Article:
You can recognize and reestablish these routines in ways that you will find enriching, pampering, and meaningful. Routines can bring you into the present and make healthy choices automatic. Routines are also an important part of self-care.
When it comes to self-care is that most of us already know what to do, but often resist doing it. Even though we know we should take time, we don't. Then, we beat ourselves up for not taking time. That is a dangerous cycle to find yourself in. The only way to make self-care part of your daily life is through consistent effort and intentional actions. Routines will help you find space and time to explore what you are passionate about personally and professionally.
Making PD Part of Your Routine
I live in a geographically isolated area, which means that out-of-town PD costs add up. Also, if you wait to see what’s offered, instead of chasing your passion, you might not find the journey into digital PD, which is a path that could lead to unimaginable places (sometimes in your jammies!)
In PD we like to talk about drinking from the firehose, and I am someone who loves to drink from the firehose. As a result, I drown a lot, but I’m learning to benefit of baby-stepping my way into things. I have learned to embrace digital PD and found a deep and simple way to incorporate it into my daily routine. I have found that a great way to do this is by figuring out what type of digital PD fits with the amount of time you plan to devote to PD each day.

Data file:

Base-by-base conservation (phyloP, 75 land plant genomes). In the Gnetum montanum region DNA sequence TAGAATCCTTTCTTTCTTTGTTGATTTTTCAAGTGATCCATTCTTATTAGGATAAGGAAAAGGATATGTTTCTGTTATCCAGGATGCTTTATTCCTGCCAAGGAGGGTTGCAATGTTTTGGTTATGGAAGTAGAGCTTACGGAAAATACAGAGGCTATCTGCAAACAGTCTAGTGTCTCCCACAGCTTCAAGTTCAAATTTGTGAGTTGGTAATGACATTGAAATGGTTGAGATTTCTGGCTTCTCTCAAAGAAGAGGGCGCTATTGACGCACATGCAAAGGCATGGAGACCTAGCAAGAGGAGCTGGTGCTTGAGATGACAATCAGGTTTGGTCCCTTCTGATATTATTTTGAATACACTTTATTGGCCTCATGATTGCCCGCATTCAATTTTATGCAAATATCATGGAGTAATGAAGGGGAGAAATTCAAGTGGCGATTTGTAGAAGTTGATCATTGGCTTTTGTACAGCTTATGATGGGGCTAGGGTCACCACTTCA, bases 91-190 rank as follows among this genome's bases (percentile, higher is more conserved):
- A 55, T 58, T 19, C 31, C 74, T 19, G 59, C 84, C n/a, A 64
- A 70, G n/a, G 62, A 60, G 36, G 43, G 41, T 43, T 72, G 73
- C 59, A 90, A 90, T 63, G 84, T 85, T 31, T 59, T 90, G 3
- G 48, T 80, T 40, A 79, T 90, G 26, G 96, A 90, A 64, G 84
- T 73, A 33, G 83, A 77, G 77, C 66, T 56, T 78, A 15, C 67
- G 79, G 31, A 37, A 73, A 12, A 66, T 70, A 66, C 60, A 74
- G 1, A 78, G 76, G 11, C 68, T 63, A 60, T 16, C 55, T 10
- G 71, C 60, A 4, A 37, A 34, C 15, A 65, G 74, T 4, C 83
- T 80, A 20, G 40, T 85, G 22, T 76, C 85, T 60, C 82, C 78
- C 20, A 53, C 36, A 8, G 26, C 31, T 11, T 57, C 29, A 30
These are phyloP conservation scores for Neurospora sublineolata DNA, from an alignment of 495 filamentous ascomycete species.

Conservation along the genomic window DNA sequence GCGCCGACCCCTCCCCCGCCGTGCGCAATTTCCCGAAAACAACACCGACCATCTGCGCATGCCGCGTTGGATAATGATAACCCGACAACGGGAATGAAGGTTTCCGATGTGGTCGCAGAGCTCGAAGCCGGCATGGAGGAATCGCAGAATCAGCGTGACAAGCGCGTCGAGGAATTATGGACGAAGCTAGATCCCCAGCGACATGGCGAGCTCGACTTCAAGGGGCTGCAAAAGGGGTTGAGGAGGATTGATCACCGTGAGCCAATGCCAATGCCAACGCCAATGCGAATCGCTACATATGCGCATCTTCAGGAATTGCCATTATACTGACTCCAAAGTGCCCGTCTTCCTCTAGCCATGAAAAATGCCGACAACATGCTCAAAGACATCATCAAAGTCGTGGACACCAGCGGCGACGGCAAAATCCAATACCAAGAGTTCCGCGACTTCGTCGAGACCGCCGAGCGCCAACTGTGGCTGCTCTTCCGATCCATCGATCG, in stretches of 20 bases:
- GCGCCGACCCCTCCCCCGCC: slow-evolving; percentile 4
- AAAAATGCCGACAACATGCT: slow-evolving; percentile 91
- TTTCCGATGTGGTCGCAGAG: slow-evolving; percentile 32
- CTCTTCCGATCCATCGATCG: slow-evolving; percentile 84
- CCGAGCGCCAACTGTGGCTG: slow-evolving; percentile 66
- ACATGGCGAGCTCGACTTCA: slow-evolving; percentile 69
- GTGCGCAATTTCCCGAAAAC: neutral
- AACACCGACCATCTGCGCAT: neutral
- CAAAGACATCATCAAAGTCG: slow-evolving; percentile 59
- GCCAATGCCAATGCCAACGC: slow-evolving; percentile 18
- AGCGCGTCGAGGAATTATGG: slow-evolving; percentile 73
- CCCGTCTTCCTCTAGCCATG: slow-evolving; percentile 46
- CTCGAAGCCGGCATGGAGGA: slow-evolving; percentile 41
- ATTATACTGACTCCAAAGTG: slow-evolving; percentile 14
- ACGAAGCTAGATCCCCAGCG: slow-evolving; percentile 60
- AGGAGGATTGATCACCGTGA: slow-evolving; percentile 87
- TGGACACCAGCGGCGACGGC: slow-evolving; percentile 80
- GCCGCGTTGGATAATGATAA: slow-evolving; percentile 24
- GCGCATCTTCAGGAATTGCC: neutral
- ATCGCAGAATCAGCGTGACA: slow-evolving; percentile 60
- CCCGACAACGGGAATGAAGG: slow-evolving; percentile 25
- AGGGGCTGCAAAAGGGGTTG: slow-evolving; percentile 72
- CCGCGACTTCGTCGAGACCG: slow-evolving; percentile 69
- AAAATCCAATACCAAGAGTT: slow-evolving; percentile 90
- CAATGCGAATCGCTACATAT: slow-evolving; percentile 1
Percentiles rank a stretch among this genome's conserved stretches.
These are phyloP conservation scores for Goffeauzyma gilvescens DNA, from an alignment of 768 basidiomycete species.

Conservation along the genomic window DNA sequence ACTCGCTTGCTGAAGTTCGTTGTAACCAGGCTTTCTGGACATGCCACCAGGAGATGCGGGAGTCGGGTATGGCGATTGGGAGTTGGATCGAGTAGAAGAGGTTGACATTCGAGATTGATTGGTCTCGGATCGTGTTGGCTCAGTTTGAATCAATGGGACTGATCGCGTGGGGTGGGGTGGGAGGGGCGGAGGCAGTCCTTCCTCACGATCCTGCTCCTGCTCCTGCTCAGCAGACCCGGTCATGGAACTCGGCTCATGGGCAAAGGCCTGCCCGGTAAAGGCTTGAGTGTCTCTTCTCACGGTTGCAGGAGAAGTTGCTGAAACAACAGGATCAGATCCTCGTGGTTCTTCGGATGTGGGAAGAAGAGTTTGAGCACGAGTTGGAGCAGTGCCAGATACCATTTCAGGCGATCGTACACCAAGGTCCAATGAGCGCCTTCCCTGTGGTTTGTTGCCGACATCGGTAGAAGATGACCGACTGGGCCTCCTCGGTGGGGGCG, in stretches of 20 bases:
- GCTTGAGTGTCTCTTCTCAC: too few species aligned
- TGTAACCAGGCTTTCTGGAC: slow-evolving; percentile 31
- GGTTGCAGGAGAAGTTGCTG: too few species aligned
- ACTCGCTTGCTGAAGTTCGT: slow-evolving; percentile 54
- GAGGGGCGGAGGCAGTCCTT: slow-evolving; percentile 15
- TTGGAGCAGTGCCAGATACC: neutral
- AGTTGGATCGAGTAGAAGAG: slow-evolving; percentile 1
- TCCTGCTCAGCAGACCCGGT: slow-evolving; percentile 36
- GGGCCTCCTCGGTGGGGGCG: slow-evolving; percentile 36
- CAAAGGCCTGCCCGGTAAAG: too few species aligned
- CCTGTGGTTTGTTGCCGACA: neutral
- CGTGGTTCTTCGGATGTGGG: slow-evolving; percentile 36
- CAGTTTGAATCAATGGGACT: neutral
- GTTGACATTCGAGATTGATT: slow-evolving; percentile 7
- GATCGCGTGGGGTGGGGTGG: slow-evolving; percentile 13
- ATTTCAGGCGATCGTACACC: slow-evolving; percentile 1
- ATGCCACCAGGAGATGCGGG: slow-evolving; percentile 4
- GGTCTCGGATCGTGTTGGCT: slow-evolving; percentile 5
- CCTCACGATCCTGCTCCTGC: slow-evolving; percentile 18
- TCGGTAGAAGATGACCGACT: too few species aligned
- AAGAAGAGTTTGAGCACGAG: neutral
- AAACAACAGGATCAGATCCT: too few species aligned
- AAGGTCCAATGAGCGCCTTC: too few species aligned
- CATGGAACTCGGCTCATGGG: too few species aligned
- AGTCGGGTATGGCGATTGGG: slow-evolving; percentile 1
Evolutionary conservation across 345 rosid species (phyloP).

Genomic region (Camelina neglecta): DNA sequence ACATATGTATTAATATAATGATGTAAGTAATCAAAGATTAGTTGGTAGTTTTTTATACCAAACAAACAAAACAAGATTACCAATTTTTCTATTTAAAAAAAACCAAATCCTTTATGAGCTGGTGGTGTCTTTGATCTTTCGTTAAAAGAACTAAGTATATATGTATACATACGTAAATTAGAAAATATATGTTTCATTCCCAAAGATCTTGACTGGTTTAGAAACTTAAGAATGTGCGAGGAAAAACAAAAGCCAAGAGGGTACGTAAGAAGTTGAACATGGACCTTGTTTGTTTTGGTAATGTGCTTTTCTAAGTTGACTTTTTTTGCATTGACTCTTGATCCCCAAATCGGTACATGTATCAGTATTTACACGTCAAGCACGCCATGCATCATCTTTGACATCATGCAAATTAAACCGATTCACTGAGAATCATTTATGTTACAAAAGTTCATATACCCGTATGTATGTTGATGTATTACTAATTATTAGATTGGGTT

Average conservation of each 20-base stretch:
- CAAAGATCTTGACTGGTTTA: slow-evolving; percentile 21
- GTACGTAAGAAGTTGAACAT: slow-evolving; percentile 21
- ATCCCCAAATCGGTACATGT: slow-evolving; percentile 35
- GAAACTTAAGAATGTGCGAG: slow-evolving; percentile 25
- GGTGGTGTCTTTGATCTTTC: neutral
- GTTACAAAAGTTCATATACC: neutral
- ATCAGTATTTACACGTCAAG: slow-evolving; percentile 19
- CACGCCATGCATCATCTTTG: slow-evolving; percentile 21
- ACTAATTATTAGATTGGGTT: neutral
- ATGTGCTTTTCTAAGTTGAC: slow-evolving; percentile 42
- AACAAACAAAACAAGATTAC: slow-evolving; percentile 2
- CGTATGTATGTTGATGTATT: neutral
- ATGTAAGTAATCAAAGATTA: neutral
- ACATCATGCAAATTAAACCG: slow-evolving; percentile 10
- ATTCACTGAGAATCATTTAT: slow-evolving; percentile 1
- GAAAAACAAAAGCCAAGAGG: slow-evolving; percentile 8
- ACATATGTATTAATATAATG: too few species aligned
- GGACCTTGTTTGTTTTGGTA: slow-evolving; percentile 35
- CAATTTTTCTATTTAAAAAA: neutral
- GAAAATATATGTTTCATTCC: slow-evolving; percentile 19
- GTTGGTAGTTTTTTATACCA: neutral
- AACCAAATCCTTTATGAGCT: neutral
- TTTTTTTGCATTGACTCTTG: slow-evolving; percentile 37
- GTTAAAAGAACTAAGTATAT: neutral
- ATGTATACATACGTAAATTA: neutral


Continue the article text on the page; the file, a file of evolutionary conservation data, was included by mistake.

When I signed up for the username @mrsjennarodgers, I had no idea where that simple opened door would take me.
The magic of Twitter is not just the content, but the people sharing the content. It's the relationships with people in these Twitter chats where the real magic happens. Once you have found your tribe, you grow together in unexpected ways. I think the better you know people, the better you know yourself.
There are a lot of Twitter chats out there. You might spend a few months exploring those Twitter chats and deciding which Twitter chat works best for you. It also might be a case of scheduling; look at what Twitter chats are available in the times that you feel you could commit to.
The chats are not just about the content, but also about the relationships that you build with people. Feel free to “lurk,” or simply read the chat as it is live until you find someone you think is funny, or seems approachable, and reach out. Take a breath, follow the 5-Second Rule, and lean into it. You may make some key connections for your professional growth just by sending a message.